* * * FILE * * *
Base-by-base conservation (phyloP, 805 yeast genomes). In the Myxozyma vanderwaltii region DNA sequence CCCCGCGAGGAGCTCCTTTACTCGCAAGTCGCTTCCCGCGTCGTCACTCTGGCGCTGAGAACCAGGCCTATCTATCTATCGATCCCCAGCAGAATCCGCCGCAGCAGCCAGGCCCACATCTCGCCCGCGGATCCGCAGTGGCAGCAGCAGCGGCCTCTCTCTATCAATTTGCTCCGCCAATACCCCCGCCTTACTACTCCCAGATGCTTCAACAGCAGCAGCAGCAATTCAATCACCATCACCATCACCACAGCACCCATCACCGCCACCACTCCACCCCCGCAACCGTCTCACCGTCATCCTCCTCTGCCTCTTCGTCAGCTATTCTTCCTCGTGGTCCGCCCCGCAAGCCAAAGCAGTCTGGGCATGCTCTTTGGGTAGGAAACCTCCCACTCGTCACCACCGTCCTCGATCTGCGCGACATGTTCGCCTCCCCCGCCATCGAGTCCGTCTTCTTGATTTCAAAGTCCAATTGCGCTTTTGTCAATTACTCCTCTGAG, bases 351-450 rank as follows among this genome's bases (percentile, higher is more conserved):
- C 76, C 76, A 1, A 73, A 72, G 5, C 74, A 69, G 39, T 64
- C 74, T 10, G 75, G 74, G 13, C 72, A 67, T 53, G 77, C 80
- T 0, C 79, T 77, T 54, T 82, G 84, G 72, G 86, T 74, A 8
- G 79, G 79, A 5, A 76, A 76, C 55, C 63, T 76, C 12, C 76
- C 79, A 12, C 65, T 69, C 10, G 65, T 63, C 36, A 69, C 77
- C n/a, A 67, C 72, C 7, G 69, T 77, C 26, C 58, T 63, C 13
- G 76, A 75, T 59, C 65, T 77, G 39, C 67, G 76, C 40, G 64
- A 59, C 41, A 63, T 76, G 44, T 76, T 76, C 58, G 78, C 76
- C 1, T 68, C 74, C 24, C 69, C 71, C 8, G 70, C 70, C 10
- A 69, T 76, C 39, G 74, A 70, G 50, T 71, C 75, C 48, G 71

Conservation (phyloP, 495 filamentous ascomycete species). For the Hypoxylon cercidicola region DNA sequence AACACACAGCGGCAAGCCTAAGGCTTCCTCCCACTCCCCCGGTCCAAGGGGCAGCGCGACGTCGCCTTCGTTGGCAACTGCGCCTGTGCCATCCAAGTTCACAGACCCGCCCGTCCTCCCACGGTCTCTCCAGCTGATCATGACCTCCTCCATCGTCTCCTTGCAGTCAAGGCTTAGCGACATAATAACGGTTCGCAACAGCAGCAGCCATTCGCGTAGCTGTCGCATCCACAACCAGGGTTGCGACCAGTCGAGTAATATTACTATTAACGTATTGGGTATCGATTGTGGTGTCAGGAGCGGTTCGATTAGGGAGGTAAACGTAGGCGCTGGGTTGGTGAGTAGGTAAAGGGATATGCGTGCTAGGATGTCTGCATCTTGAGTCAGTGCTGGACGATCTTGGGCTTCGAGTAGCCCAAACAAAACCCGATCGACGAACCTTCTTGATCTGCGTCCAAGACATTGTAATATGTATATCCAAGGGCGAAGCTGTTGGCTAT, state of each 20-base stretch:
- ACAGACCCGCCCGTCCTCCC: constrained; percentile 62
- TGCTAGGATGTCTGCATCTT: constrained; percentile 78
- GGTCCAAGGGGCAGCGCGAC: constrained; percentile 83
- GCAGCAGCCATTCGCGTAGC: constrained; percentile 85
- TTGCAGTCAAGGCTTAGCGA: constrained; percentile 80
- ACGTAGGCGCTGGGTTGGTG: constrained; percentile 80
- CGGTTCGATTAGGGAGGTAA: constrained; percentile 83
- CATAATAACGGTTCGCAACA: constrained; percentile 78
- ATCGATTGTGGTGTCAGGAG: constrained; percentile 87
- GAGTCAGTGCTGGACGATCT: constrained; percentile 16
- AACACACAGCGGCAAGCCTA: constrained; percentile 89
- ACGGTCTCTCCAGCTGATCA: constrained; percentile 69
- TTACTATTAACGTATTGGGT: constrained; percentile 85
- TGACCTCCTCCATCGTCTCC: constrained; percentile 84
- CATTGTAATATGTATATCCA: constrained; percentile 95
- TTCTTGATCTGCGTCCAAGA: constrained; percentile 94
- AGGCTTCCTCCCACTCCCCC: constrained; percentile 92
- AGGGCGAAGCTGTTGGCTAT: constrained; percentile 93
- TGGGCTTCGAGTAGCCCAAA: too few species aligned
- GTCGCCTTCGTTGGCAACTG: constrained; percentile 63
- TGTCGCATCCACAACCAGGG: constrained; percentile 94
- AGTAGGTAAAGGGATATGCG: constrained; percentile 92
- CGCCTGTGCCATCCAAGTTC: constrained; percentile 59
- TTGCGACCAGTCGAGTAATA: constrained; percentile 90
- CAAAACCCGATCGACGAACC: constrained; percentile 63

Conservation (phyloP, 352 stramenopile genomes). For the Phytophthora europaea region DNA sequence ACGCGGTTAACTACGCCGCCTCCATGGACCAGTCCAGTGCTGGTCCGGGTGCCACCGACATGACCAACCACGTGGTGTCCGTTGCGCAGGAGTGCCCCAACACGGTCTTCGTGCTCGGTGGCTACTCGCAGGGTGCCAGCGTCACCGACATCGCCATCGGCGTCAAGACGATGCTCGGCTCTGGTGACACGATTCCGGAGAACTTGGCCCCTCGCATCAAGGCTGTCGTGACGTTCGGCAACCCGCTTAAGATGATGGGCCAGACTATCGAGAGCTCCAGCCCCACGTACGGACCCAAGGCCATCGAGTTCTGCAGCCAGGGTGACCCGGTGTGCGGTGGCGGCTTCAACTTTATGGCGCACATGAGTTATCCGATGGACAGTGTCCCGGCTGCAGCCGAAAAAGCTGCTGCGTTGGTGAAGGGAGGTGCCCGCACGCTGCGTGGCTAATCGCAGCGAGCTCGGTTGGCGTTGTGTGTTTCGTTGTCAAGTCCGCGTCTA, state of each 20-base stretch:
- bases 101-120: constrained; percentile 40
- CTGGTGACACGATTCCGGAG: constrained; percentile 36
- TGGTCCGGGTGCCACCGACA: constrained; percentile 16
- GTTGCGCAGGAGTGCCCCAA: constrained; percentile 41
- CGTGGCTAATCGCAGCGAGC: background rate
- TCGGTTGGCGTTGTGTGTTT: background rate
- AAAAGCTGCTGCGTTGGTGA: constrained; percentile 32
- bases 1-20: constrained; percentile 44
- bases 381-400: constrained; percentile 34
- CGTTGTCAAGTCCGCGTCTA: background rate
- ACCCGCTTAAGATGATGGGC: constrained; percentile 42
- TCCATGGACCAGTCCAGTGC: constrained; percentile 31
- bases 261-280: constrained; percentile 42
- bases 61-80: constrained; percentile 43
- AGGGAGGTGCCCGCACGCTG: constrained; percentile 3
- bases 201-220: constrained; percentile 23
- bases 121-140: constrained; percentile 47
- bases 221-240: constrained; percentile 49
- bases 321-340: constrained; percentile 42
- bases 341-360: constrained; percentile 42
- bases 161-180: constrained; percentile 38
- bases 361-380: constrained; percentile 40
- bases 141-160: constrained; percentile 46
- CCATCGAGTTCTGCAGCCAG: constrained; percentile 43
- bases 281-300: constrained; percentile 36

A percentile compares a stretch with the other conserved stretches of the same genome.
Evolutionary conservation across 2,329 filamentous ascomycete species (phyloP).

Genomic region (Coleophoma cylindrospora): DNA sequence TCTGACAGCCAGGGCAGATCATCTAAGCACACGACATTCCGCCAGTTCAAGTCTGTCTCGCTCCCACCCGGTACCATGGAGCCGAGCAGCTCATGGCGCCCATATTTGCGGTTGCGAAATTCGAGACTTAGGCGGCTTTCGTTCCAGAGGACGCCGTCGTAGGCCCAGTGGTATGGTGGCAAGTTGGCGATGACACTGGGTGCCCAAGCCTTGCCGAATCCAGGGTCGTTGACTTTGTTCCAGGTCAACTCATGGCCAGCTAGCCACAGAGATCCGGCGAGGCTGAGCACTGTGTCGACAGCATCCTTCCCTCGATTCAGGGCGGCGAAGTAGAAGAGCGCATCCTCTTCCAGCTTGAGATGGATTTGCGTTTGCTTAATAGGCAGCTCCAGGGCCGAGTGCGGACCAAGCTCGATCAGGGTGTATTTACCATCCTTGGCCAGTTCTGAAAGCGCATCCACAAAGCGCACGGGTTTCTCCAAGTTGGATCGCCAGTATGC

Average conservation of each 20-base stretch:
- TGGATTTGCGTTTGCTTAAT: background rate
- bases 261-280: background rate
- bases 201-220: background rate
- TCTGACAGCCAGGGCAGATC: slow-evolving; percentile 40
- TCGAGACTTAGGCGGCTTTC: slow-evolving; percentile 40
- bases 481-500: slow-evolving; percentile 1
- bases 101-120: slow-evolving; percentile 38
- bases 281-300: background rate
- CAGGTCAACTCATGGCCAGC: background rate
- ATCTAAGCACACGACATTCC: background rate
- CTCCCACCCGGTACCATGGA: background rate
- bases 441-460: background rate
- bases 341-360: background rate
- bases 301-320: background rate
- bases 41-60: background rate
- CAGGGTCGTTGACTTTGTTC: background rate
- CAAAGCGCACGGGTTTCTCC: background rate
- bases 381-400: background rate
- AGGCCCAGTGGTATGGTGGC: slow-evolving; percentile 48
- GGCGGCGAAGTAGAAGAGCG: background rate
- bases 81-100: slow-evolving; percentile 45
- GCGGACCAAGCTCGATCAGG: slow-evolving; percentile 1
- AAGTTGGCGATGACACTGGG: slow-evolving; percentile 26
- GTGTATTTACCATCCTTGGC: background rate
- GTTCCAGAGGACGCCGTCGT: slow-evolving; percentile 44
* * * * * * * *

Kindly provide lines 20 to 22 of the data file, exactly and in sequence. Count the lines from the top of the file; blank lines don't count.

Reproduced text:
- CATAATAACGGTTCGCAACA: constrained; percentile 78
- ATCGATTGTGGTGTCAGGAG: constrained; percentile 87
- GAGTCAGTGCTGGACGATCT: constrained; percentile 16